imageLightDarkIconDark 'Mycroft' Hubert Anthony Pike (1921 - 2011)

Eulogy 24th February 2011

by Nicolette Hubbard

'Mycroft' early years

Middlesex Regiment and Parachute Regiment 1940 - 1945

Post war years and retirement


Early Years

'Mycroft' Hubert Anthony Pike
at Doone, Moor Park (1951)


Mycroft, as we called him, was given the name by his brothers, whom he often met in a pub in Baker Street, London, opposite the building dubbed "221b".

They thought he was like Sherlock Holmes' elder brother - permanently sitting in his club - but active!

He was educated firstly near here at Swanbourne boarding school and then at Canford school in Dorset.

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Middlesex Regiment

and Parachute Regiment 1940 - 1945

'Mycroft' Hubert Anthony Pike 1940


Then that most unmilitary of men joined the Middlesex Regiment and then the Parachute Regiment and was parachuted into Norway, where he met and became friends with a Norwegian family whom he visited after the war.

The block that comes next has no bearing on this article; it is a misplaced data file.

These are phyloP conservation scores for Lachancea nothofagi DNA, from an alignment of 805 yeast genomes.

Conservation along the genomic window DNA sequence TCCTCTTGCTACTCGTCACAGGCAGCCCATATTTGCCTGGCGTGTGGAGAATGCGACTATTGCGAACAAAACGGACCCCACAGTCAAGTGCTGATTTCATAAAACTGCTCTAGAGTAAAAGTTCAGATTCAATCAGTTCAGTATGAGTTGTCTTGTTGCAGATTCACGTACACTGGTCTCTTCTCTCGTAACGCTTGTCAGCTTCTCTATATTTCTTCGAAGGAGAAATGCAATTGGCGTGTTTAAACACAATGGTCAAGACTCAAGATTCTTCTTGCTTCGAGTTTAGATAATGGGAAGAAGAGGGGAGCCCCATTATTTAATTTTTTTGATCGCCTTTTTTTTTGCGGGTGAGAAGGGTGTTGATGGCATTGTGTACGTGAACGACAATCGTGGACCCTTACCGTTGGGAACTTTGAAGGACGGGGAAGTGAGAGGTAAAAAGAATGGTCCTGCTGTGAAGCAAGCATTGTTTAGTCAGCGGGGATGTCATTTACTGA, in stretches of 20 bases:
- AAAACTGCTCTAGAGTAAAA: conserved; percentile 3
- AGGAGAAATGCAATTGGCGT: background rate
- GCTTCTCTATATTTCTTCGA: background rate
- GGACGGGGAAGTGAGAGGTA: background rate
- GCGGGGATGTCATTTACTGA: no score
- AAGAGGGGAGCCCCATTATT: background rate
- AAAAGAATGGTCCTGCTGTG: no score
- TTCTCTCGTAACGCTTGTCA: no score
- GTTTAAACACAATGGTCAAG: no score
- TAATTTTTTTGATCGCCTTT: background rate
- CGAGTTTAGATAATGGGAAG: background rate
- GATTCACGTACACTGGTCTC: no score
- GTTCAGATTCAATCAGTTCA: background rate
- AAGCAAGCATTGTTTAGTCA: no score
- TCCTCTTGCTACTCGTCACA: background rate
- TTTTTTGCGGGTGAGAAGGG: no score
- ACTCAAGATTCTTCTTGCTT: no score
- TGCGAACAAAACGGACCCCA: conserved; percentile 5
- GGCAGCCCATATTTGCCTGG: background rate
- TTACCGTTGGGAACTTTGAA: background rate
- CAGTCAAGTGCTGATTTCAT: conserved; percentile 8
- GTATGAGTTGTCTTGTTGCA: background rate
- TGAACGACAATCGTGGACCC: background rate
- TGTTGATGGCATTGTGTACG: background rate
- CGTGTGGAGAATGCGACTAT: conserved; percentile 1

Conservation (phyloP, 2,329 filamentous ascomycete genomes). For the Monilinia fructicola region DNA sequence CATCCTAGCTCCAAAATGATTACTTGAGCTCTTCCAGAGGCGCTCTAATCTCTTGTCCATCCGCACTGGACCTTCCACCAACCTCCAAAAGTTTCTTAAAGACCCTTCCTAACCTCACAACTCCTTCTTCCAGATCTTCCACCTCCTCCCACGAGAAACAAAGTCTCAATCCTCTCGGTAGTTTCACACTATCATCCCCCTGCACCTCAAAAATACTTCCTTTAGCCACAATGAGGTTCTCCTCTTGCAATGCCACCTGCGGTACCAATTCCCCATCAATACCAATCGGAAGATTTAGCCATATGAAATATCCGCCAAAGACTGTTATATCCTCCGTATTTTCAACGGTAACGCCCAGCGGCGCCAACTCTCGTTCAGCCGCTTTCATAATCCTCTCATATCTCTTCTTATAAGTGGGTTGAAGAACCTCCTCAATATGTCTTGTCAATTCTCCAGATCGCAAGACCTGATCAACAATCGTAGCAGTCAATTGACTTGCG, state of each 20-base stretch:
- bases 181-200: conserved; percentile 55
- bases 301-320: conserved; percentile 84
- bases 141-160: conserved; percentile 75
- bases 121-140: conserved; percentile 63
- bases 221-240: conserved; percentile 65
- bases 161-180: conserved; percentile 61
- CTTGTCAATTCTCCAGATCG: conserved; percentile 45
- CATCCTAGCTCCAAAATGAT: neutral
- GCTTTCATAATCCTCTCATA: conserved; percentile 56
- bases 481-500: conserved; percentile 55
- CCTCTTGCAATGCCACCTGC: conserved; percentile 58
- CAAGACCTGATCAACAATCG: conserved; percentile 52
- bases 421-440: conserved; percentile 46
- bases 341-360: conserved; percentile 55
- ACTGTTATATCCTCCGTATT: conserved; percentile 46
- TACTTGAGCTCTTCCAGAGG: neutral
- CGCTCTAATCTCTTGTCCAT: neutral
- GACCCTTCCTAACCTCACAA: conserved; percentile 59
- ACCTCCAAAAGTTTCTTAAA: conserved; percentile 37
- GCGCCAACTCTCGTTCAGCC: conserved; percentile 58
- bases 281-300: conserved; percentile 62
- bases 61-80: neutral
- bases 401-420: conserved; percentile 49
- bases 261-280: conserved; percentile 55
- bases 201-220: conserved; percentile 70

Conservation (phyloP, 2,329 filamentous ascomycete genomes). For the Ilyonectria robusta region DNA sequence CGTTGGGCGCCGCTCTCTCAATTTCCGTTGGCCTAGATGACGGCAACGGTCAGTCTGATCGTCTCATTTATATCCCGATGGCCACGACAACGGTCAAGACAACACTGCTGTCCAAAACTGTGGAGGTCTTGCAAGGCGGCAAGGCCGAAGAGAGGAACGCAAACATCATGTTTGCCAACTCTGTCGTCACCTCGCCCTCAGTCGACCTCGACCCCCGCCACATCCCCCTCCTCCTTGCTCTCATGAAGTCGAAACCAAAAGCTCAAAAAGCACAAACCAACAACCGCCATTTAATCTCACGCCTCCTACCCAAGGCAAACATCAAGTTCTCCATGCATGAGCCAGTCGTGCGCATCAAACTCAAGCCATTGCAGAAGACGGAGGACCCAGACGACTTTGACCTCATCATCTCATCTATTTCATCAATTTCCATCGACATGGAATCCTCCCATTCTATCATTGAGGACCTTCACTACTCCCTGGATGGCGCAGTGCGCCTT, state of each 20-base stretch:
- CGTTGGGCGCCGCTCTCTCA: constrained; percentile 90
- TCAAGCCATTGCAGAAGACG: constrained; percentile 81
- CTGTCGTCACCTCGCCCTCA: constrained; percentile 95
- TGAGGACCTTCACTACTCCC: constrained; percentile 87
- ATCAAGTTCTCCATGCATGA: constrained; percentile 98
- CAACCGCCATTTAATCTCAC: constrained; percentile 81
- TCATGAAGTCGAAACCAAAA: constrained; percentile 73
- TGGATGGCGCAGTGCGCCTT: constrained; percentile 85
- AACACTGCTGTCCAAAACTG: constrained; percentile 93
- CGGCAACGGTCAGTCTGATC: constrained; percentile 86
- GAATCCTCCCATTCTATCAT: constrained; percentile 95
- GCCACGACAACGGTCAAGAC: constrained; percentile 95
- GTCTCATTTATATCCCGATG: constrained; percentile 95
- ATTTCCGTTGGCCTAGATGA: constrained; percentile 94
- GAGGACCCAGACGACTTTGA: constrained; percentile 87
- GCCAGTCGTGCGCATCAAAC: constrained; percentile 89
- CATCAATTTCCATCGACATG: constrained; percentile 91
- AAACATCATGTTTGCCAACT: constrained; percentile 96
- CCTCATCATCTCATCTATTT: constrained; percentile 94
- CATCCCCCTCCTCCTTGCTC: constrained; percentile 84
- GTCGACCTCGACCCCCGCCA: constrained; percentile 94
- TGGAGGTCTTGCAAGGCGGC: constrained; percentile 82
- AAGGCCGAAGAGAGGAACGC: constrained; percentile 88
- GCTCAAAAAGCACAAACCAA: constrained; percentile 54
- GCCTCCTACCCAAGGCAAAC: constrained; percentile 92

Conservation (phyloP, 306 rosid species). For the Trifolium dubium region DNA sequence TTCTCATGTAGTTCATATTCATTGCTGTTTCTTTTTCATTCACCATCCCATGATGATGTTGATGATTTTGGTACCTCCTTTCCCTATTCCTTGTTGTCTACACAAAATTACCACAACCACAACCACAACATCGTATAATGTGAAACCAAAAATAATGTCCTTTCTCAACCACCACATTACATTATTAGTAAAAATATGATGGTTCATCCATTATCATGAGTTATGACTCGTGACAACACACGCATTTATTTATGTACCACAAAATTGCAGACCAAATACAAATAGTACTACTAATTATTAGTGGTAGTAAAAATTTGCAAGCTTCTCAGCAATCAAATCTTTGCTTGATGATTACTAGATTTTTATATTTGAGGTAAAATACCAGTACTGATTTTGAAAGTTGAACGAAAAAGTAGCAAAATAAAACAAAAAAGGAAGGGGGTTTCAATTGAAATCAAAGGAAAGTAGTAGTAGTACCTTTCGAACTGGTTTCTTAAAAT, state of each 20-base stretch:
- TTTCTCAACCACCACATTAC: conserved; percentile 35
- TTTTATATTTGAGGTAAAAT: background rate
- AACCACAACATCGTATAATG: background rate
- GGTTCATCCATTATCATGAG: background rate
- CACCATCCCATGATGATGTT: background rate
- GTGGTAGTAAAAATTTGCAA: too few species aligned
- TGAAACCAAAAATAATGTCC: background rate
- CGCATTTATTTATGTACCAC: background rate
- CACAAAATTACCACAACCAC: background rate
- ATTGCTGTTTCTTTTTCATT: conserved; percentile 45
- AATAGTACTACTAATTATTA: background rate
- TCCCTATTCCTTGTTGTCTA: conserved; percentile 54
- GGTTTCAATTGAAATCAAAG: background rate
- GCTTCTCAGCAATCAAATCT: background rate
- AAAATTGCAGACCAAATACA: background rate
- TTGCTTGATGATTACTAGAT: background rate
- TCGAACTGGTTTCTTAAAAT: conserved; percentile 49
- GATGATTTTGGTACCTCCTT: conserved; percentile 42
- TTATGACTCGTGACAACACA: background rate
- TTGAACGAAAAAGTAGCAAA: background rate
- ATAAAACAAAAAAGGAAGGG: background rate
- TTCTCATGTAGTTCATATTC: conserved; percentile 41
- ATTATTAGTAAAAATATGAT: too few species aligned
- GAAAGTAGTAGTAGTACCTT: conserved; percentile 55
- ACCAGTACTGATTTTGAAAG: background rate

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Post War Years

and retirement

'Mycroft' Hubert Anthony Pike 1958


He had various jobs, Kew Gardens and the Natural History Museum, but his longest employment was with BP.

The Sun Inn


He retired early and went to live in a little flat in a house in Barnes, conveniently near the common and the "Sun" pub.

When the house was sold, Mycroft came to live with us in "Little Rising" and built on a couple of rooms and stayed with us for 25 years.

He was a loving uncle to Tony, Heather, Robin, Jerry and Jolyon, James and William.

He never forgot birthdays and was a kind and humorous companion on all family holidays.

The Sow and Pigs


He had a calm caring persona and all our pets responded to this. I shall never forget him gently gathering up a collection of harvest mice, who were happily covorting in this church, popped them one by one into a linen shoe bag, and then relocated them in our garden!

He had a mass of quiet hobbies. He had a good stamp collection and one of military histories and he enjoyed his weekly drinks at the "Sow and Pigs" with his friends Jack Booth and Bill Tyler.

I never remember him asking for anything, and presents seemed to quite fluster him.

For the last few years of his life he lived at Lime Tree Court in Twyford, where he was content, and the kind staff looked after him well and he never lost his dry sense of humour.

A kind and gentle man, a conscientious soldier, a good friend, a loving uncle.

We will miss you dear Mycroft.

Swanbourne School

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